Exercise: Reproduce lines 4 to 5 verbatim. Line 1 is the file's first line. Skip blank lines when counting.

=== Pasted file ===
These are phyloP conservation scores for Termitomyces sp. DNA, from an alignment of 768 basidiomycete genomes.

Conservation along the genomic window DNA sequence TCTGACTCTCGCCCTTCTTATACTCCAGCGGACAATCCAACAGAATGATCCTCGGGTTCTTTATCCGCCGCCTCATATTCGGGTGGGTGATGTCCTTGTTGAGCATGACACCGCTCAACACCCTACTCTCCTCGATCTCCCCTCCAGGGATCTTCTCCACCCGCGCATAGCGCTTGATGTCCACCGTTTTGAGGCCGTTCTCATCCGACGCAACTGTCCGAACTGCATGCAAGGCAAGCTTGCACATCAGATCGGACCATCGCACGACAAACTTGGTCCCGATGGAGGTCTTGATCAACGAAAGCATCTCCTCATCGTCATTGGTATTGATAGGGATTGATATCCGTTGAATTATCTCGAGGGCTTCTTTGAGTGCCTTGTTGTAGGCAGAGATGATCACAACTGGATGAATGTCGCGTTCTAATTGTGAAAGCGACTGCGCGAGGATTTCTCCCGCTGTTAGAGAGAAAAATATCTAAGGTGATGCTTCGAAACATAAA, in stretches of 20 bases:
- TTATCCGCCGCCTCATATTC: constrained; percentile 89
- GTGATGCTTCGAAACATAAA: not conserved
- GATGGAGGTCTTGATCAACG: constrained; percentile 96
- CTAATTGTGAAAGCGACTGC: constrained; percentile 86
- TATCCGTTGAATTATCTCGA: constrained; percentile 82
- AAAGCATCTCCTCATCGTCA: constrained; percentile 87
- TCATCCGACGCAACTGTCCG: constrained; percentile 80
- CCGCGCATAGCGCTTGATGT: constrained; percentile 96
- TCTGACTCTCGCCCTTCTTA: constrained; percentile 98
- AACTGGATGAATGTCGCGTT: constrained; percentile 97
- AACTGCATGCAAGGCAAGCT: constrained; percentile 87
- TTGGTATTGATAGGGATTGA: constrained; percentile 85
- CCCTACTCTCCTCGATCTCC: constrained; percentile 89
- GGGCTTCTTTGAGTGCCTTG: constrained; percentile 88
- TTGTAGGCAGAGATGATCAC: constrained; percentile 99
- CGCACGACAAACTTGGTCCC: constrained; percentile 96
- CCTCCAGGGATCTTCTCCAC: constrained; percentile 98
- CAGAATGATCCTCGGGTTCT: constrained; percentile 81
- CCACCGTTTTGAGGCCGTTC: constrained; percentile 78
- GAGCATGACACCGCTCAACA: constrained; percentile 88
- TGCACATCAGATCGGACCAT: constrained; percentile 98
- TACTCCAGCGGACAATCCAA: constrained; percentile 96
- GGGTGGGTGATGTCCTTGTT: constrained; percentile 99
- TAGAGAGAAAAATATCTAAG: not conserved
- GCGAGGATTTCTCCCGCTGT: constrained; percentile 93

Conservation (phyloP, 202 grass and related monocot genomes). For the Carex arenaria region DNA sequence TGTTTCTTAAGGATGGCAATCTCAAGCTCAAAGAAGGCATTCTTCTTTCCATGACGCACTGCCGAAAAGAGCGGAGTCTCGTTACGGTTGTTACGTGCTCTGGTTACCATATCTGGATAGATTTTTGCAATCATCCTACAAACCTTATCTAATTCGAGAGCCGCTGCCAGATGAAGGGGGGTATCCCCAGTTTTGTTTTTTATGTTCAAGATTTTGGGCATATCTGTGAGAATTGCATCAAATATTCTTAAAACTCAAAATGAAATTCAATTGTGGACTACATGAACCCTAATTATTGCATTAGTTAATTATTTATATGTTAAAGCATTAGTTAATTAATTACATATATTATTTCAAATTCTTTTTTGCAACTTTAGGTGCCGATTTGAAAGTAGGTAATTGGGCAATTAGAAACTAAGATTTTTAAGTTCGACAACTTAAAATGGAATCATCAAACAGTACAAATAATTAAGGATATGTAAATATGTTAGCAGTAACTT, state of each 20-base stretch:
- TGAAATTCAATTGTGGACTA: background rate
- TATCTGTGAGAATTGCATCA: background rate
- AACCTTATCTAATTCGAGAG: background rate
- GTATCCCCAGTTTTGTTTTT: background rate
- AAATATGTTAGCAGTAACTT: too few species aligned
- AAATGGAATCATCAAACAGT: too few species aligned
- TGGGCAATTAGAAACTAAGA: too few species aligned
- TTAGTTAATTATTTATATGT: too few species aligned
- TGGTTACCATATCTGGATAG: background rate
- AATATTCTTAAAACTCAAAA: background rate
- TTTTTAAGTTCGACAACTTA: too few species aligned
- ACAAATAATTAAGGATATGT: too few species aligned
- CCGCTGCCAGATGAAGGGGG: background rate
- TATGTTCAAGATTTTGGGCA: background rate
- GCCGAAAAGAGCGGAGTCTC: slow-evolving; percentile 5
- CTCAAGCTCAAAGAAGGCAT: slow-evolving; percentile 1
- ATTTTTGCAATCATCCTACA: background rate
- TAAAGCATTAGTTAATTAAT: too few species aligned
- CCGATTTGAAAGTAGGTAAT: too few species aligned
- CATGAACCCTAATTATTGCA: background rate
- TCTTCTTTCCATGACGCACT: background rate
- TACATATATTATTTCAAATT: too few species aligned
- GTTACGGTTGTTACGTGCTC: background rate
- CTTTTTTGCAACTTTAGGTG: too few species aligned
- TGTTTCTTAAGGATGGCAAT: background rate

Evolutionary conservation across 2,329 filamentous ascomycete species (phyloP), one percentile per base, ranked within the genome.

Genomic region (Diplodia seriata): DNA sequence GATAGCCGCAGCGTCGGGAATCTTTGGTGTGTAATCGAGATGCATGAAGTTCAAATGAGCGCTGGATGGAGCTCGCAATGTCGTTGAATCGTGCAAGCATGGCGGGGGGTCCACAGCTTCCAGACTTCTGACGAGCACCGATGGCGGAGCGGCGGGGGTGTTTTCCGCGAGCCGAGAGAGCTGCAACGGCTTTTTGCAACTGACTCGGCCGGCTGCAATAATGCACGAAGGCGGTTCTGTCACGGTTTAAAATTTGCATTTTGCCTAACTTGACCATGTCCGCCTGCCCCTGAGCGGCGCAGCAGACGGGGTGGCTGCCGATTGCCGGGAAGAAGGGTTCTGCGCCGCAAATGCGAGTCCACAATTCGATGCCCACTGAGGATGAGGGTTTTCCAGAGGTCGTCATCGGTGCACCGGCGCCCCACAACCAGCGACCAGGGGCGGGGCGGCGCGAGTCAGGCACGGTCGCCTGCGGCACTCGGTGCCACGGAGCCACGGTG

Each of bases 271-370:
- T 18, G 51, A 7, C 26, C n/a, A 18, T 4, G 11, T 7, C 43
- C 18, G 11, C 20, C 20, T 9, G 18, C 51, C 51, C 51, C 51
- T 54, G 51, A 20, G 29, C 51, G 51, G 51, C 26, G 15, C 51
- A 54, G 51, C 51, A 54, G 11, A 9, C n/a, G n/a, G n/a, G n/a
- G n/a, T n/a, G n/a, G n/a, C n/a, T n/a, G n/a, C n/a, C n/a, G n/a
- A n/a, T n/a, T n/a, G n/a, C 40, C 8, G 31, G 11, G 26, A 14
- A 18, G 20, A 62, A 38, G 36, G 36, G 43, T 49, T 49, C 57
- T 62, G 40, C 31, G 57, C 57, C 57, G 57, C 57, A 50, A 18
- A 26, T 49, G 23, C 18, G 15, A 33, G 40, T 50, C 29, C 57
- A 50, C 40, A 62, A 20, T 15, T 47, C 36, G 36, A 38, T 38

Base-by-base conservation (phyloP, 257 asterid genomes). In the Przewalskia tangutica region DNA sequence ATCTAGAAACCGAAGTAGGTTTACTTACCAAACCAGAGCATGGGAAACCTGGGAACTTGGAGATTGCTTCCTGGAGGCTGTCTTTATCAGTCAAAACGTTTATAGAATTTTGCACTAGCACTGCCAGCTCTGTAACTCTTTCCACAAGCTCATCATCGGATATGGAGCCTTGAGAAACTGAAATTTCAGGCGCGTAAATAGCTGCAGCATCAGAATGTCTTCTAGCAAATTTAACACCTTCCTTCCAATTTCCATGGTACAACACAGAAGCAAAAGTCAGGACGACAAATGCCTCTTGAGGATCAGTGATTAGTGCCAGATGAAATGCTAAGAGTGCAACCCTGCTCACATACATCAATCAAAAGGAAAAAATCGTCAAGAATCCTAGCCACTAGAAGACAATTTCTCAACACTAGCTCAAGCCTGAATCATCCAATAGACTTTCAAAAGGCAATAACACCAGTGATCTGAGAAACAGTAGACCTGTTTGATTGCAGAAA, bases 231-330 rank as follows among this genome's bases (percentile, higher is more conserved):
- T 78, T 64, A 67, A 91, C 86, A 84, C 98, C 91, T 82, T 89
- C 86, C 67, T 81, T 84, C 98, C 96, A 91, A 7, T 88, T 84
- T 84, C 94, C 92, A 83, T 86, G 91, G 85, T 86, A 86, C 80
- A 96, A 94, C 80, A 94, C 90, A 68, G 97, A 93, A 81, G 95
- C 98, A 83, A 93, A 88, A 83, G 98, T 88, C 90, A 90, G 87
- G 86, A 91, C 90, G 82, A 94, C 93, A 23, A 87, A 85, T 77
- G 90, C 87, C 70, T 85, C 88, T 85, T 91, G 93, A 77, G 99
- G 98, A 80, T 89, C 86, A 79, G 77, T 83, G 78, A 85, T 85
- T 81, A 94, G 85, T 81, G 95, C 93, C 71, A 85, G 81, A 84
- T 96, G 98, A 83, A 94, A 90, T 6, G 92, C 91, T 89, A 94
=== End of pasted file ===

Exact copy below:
- GTGATGCTTCGAAACATAAA: not conserved
- GATGGAGGTCTTGATCAACG: constrained; percentile 96